After a three year hiatus, I exhumed my turntables from under my bed last month. The “wheels of steel” proudly rest beneath Joe DiMaggio in my office now, and I’ve officially rekindled my love for analog sound, which is deeper and more “alive” than the high-fidelity of DVDs.
It’s hard to explain the enjoyment that comes from mixing and interacting with records (also known as blending or beat-syncing). It’s not as liberating as playing an instrument, but it’s not as passive as listening to a CD or MP3. The turntables are more microphone than music player. The records are the voices and are highly manipulable, thanks to the hands-on approach and tempo-shifting abilities of standard direct-drive tables.
Rather than making a play list in advance like you do in iTunes, mixing records is more about patience and experimentation than anything else. Since no two mixes are alike, you can enjoy and new sound each and every time — often times with surprising results. “I wonder if this slow hip-hop will work with this moody drum ‘n’ bass? Erasure over house music? Let’s try it.”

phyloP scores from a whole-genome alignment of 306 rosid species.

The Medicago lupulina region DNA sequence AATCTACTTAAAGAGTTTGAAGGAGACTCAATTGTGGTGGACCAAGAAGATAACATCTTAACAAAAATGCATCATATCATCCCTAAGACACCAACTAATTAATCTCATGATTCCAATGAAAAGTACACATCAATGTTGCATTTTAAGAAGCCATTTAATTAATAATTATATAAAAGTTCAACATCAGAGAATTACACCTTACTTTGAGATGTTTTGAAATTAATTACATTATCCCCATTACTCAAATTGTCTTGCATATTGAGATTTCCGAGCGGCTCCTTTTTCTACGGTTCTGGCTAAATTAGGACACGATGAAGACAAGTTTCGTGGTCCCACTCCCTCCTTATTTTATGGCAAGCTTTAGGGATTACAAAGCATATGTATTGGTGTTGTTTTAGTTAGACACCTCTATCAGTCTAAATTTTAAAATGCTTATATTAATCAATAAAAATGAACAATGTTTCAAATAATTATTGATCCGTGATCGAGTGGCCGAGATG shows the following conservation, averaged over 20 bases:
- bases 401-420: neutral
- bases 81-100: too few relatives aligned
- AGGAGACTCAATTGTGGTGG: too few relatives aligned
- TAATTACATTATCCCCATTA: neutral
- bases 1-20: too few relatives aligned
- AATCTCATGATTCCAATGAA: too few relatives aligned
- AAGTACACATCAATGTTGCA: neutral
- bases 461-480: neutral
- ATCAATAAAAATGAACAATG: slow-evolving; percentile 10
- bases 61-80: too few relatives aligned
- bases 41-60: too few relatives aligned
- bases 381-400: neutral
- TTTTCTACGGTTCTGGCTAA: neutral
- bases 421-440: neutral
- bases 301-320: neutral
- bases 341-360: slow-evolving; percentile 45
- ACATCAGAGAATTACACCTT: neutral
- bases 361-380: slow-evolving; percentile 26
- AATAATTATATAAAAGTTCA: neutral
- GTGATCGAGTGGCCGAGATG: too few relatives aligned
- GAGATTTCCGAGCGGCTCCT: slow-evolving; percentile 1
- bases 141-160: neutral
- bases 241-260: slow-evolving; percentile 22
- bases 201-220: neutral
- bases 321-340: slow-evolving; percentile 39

One of my fondest memories as both a musician and music lover was playing records in 2001 with my friend and accomplished drummer Josh Rhine. After a menial day of college and warehouse work, we’d retreat to Josh’s room and make-shift DJ stand.
Taking turns on the mixer, we’d surprise one another with a new record, then leave it to the other to decide what to blend next on the secondary table. Back and forth we would do this — turntable lights and decimal meters piercing the darkened room with color. No genre was left un-played; from Steppenwolf, to unlabeled break beat records, to 2001: A Space Odyssey. The experience was always electric.
It’s good to have it back in my life.